Rush to your search engine and dig up Stanley Greenberg's analysis of who is driving the Republican Party into the hands of the tea party/religious right. The demographics are important, and reinforce the significance of the cultural angst, the divide in attitudes toward sex, race, and values that drive much of the tea party's intensity.
But Greenberg was smart enough to plumb the economic and intellectual foundations of the tea party/evangelical surge. The conclusions are unsurprising, but point to the need for the Left to do what it has been reluctant to do: Engage the tea party in a genuine, substantive debate focused on core ideas. That kind of debate is an essential element of diminishing the ability of a fraction of a faction of the Republican Party to control and shutdown the government.
There are different ways to phrase it, but the heart of the tea party idea is the belief that American social welfare programs have destroyed our economy and social compact. By providing money and services to vast numbers of Americans, Washington has corrupted the core values of self-reliance, independence and liberty that are the foundation of the American experience.
It is a reformulation of the Ayn Rand "Makers v. Moochers" worldview, where fewer and fewer productive people support large numbers of parasitic idlers. We heard it in Mitt Romney's famous "47 percent" comment, we hear it in the attack on food stamps, and it explains a lot of things that otherwise seem incomprehensible to non-tea party folks:
- It explains unrelenting hostility to immigration reform: All that does is create a vast new army of dependents.
- It explains unrelenting opposition to Obamacare: That's just a new program to create dependence.
- It explains unrelenting opposition to tax increases on the wealthy: That's just another burden on the shrinking number of people who actually build and create.
- It explains the insistence on shutting down the government and risking default: If Obamacare succeeds, the dominance of the mooching class is permanent.
- It explains the refusal to confront income inequality and corporate dominance of politics and society: The wealthy and corporations are private, creative and an antidote to creeping government control.
I don't share any of that. All of it can be refuted with data, and argument. But that debate hasn't taken place. We have two camps, with their backs turned to each other, shouting to their supporters.
I spent enough years in elective politics to know the limits of intellectual discourse in shaping outcomes, especially in legislative bodies. We're In the kind of political fight requires political organization and outreach that blunts the tea party surge. But I also learned that American politics are shaped by ideas in ways we often don't see until after things die down. The New Deal was a new paradigm about the role of government in the economy. The civil rights and womens movements were new paradigms about individual worth and freedom that took decades in take hold. The environmental movement started as an alternative way of seeing the relationship between humanity and the world it inhabits. Win the intellectual argument, win the political battle.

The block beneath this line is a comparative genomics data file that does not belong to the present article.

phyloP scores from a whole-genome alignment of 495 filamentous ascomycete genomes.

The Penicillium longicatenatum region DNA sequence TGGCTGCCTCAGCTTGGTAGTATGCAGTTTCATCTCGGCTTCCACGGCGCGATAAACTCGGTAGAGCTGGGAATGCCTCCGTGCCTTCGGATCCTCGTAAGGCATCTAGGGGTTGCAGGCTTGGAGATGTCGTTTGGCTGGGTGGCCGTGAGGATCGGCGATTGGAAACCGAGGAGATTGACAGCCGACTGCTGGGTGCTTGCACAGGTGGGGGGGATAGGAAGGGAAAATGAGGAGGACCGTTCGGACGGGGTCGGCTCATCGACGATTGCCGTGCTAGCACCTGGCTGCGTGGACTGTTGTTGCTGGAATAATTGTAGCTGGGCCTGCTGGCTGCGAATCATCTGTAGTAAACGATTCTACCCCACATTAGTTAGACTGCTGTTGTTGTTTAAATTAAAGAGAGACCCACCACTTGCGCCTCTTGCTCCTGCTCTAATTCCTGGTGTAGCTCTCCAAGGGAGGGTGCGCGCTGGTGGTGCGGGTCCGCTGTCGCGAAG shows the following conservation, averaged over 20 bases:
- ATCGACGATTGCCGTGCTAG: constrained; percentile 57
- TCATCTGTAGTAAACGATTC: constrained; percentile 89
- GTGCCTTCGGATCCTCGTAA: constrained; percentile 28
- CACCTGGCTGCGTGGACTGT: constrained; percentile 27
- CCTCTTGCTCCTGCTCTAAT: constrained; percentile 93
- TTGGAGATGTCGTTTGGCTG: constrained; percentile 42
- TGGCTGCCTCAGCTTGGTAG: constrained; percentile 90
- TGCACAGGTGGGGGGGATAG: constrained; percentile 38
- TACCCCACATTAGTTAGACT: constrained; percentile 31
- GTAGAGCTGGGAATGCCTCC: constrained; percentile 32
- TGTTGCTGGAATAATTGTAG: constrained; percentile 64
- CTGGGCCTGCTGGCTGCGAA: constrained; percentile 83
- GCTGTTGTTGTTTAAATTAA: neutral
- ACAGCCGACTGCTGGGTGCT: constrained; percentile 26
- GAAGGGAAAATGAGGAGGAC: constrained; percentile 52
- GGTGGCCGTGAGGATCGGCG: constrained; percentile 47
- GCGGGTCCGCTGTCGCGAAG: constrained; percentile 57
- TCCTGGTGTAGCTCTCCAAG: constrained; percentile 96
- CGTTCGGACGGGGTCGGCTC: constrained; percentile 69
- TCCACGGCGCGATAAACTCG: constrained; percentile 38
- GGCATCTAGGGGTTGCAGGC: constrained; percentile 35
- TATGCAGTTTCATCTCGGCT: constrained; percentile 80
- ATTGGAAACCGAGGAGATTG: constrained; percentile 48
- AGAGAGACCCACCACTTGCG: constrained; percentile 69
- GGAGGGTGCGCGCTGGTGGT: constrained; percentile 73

There is an easily articulated counter to the tea party. It requires us to persuade others that liberty and economic growth are inhibited by income inequality and corporate dominance more than by government provision of social goods. We can do that. It requires us to develop working policies that provide Americans access to education, health care and economic opportunity. We've already done that. It requires us to soberly and politely examine the idea that individual freedom and American values are eroded when the citizenry becomes dependent on government programs. And it requires us to challenge the other side, repeatedly and in good faith, to present it arguments for discussion.
This is intended to be more than a plea that we all get along and just talk to each other. By restoring intellectual discourse to its position before the MSNBC/Fox News yell-fest became our way of life, we will, in the long run, restore our politics and improve our way of life.
I suspect this will actually begin to occur on a national level sooner than we think. Speaker Boehner will not remain captive to his extreme right wing for much longer, and he will try to morph the shutdown/debt ceiling controversy into a debate about entitlements and the long-term debt issue. A majority of Americans will support that kind of conversation. President Obama will attempt to frame it as an income inequality/middle class opportunity problem. A majority of Americans will support that kind of conversation. The tea party will have to defend its hostility to government programs which provide social goods and its failure to confront corporate power. The Left will have to respond to concerns about the corrosive effects of big government.
This is an optimists twist on the current breakdown of civility, ideas, and institutional politics. It could actually turn out as I predict. If it doesn't, we're in for the kind of economic and political breakdown that we used to associate with failed states across the world.